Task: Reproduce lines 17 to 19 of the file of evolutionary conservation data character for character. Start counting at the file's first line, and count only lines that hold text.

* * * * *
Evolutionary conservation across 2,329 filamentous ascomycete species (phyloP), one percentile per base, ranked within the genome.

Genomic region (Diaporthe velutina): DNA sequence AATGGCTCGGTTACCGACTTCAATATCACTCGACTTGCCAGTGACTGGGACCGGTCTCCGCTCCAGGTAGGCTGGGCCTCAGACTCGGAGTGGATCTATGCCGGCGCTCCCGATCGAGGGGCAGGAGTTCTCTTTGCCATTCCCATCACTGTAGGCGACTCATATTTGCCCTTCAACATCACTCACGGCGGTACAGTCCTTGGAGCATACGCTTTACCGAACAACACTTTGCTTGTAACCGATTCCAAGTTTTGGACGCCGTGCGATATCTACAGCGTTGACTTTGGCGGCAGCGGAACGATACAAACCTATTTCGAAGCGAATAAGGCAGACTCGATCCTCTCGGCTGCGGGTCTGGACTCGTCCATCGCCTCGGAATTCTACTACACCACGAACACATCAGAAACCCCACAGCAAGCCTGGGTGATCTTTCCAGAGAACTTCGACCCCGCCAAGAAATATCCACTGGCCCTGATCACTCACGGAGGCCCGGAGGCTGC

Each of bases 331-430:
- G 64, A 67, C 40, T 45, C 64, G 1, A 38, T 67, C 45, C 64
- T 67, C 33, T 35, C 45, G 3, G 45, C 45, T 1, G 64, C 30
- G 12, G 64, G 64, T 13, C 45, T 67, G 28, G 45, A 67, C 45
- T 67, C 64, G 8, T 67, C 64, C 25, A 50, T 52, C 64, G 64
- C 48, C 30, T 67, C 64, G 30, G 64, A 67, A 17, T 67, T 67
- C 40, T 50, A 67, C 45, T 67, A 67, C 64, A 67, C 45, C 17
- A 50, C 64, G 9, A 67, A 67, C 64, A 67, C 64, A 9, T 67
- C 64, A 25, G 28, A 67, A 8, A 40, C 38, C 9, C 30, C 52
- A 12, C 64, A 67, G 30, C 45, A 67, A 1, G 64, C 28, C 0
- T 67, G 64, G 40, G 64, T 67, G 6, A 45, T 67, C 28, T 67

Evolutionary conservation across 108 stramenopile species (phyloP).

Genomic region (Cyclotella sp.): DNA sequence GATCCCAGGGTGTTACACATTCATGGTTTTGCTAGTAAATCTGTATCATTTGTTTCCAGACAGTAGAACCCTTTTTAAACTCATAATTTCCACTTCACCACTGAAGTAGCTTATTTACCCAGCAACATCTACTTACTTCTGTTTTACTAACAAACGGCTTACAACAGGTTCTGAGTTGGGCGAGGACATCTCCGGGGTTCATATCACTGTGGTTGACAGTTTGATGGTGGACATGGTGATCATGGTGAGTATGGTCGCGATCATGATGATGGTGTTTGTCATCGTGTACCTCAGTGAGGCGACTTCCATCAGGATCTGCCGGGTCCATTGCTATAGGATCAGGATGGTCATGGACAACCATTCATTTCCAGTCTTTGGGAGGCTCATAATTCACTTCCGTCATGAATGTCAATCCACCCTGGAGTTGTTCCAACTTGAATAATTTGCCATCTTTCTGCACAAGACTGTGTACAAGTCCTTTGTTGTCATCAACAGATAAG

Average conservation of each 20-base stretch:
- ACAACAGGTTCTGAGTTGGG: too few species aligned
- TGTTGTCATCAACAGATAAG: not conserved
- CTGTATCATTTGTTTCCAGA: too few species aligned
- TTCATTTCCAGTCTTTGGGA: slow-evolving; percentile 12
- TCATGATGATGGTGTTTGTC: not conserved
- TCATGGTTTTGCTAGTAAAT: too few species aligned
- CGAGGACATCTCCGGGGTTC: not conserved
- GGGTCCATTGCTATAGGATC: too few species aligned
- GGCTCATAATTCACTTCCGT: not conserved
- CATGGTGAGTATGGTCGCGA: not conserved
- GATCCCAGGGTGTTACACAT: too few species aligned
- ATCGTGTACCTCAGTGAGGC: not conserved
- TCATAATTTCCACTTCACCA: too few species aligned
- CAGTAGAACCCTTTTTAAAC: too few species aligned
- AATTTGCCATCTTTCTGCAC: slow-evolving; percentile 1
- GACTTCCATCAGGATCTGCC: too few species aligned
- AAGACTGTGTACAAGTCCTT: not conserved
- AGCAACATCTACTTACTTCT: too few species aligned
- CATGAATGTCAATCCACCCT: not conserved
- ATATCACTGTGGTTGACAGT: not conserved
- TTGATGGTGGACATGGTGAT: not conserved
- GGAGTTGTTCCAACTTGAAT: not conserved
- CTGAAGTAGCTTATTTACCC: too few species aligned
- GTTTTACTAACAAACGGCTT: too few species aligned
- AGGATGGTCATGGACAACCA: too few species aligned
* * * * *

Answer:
- ACAACAGGTTCTGAGTTGGG: too few species aligned
- TGTTGTCATCAACAGATAAG: not conserved
- CTGTATCATTTGTTTCCAGA: too few species aligned